Robert W. Mead deeded the land for the use forever as a burying ground, "The Southern part of Said Lot twenty three is to be Set apart by said Committee for the interment of people of color, and such portion as Said Committee may deem advisable to Sell in burial lots to people of color at a rate not exceeding one cent the Square foot. Lots numbers twelve and thirteen are to be reserved for free ground if required."

One of the worn marble gravestones marks the final resting place of Hester Bush Mead, the daughter of Candice Bush.

Hester's name does not appear in the roster of famous persons in Greenwich history, nor is she listed in Spencer P. Mead's family genealogy book. Hester is the direct descendant of slaves who were emancipated and made free when Connecticut, with her sister New England states, established for all time the abolition of slavery in the late eighteenth century.

Candice Bush, her mother, was a servant in the David Bush household. Mr. Bush, no relation to President Bush or his family, owned what we preserve today as Bush-Holley House, headquarters of the Historical Society of the Town of Greenwich. Candice's name appears in David Bush's estate in 1797, and Hester was born there the following year. We believe Hester married a freed black man who was emancipated from the Mead's in Greenwich.

Our primary interest in Hester centers on a mysterious but beautiful watercolor of one of the family ancestral houses. A relative in Massachusetts, who owns the painting, said that this fine example of early American folk art on woven paper was created by a black woman who was employed by the Jabez Mead family and dates from 1840-1860.

The Jabez Mead House, circa 1840, stood at the corner of East Putnam Avenue and Indian Field Road. The farm encompassed all of Milbrook and the lands up to the base of Put's Hill. The house was demolished when East Putnam Avenue was widened in the 1950's.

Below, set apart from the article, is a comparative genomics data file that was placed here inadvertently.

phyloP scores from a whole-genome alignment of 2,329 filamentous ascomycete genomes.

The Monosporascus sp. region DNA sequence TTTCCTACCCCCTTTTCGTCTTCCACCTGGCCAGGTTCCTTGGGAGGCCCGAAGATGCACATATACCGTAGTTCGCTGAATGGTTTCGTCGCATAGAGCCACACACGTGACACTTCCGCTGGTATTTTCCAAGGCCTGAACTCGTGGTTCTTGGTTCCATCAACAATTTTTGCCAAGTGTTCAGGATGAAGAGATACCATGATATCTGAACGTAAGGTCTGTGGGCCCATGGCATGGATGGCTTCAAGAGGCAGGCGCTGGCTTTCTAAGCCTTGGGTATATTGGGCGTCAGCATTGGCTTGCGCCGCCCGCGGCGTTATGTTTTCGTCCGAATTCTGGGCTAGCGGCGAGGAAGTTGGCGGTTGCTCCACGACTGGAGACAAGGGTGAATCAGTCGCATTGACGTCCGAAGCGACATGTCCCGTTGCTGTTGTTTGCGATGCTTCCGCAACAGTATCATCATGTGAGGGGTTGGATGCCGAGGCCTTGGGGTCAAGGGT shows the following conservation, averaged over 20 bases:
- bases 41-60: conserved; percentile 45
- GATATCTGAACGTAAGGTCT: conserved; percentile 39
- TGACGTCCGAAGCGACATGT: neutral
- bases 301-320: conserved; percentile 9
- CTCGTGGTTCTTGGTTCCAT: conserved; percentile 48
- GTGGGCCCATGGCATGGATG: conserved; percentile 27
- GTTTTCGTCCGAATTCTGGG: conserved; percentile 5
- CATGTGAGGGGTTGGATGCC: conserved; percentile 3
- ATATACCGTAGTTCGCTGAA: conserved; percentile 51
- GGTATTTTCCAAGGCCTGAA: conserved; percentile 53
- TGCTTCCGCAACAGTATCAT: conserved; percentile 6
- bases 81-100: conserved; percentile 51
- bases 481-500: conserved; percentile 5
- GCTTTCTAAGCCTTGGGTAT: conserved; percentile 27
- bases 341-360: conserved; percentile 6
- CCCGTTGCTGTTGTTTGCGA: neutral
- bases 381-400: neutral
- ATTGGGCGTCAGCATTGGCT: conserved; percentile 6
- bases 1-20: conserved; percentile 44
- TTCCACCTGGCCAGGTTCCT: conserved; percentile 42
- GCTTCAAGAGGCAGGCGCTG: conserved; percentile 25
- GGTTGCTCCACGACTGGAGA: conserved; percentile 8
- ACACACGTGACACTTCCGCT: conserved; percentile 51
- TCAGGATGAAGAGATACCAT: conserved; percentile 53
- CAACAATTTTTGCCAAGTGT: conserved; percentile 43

Could Hester Mead be the mystery artist? It's very possible. We may never know since the work is unsigned, and no written documentation to confirm this has been uncovered.

Hester died on March 2, 1864. Her will in the Greenwich Probate Court leaves her few belongings to her granddaughters Martha and Julia and ordered "good Tomb stones to be put up for herself and her mother."

The austere appearance of her marker may be deceiving if it is true that Hester was the mystery artist of the old homestead built long ago.

The will of Hester Mead, daughter of Candice Bush
Book A, Pages 410-411, Probate Court, Greenwich, CT
March 7, 1864

I, Hester Mead of the Town of Greenwich, County of Fairfield and State of Connecticut do now make this my last Will & Testament.
I direct my Executor hereafter named to Collect all my Just dues and pay all my just debts- to cause to be erected a good tomb stone over the grave of my Mother and also one for myself.
I give and bequeath to my granddaughter Martha Mead all my wearing apparrel and bedding and I direct my Executor to deliver them to her at such time or times as he may think best.
I give and bequeath the residue of my Estate after paying my funeral expenses and the cost of the Tomb Stones above named to my two granddaughters Martha Mead & Julia Mead, to them their heirs & assigns forever to be divided between them in the ratio of 2/3 for Martha and 1/3 for Julia and to be paid to them when they shall respectively become of Lawful age. If either of them Shall die before receiving her share then the whole amount Shall be given to the other.
I now constitute and appoint Philander Button Executor of this my Last Will & Testament.
In witnefs whereof I have hereunto Set my hand and seal this 1st day of March AD 1864.
Signed sealed and delivered by the Testatrix to be her last Will and testament in the presence of us who at her request hereunto Subscribe our names as witnefses in her presence and in the presence of each other
March 7, 1864
Clarissa Mead
Julia Button
Lydia M. Button
Hester X Mead
her mark
I hereby Certify that the N.S. Internal revenue Stamp to the amount of 50 ct was affixed to the foregoing instrument & was duly cancelled.
James H. Brush, Judge

Saturday, October 3, 2009

Milo Mead's Will… “with papers pinned on”

by Jeffrey Bingham Mead

Every family, no matter how large or small, has its share of eccentric souls. Milo Mead was no exception. The Greenwich native lived all of his life in the Byram section of town.

His eccentric ways made him something of an enigma in Greenwich. He never married, but died with a substantial amount of land in his name. Over the course of his adult life he deeded plots in the area he named 'New Lebanon.'

Milo Mead’s gravestone is located in the New Burial Grounds Association Cemetery next to the Second Congregational Church, Greenwich.

The piece below comes from the Greenwich News-Graphic shortly after his passing: